Still Life

The World on Display

What did ”the good life” mean in the 17th century Netherlands? What meanings did people attach to food, flowers and everyday objects?

  • 29.9.2016–8.1.2017
Tickets: with a museum ticket
Kuva: Kansallisgalleria / Pirje Mykkänen.

The exhibition explores the concept of the good life from different points of view such as morality, abundance and transience. Many of the themes still remain valid to this day. The exhibition comprises some 50 still lifes from the Netherlands, Italy and Spain, dating back to the 16th–18th centuries. The exhibition also includes contemporary works of art that comment the current themes.

The still life as an art form gained an unprecedented popularity in the 17th century when the Protestant Netherlands’ wealthy bourgeoisie began to acquire art. This popularity was also reflected in the wealth of subjects depicted in the paintings. These ranged from everyday foodstuffs to rich and abundant depictions of game and luxury imported goods, such as lemons and seashells, that revelled in their masterful material qualities.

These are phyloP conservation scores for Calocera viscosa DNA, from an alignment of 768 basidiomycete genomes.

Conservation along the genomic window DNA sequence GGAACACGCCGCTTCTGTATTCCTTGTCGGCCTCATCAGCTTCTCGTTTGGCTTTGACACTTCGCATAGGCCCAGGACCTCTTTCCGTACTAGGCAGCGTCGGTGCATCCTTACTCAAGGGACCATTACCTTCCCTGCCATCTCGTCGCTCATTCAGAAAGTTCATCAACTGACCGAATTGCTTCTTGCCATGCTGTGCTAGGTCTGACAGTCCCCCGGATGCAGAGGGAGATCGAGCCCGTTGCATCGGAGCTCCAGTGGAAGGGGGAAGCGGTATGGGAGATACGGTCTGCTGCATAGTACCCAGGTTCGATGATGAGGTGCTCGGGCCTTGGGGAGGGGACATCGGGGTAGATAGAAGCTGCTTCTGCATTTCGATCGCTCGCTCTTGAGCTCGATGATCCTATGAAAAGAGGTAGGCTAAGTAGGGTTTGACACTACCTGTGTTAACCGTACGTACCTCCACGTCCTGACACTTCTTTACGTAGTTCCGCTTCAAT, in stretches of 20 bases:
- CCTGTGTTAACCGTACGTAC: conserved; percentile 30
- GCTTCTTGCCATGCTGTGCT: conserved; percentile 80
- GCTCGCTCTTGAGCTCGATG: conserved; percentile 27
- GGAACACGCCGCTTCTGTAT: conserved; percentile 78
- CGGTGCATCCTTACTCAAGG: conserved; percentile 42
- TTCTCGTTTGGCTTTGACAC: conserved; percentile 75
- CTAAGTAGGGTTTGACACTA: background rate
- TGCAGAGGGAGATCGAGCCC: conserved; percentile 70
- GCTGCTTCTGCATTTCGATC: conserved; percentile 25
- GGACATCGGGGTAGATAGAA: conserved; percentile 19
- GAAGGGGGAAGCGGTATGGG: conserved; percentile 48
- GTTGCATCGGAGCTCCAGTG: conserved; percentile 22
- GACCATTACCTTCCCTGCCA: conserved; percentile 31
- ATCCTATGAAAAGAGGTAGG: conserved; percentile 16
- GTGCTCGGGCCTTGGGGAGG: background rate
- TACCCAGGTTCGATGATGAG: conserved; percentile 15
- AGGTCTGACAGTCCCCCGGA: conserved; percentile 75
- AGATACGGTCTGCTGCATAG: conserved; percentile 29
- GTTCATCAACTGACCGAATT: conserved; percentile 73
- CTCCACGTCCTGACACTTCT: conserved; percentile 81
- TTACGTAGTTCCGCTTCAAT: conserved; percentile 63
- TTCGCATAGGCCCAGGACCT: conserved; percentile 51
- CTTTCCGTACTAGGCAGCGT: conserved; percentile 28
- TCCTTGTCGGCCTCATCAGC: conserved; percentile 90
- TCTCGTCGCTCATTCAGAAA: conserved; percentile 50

The Netherlands’ dominance of the world markets meant that the still lifes commonly featured exciting and never-before-seen items, which served to boost the social status of their owners. Advances in plant science gave rise to lush and beautiful flower arrangements, rich in symbolic meaning. New tulip varieties, in a range of vibrant colours, were subject to feverish trade activity – right up until the bubble burst. In response to rising levels of material wealth and well-being, a public discourse on morality and restraint became an important feature of Dutch culture. The skull, originally depicted for medical purposes, became a staple element in the vanitas paintings reminded of the transience of the life, earthly material abundance.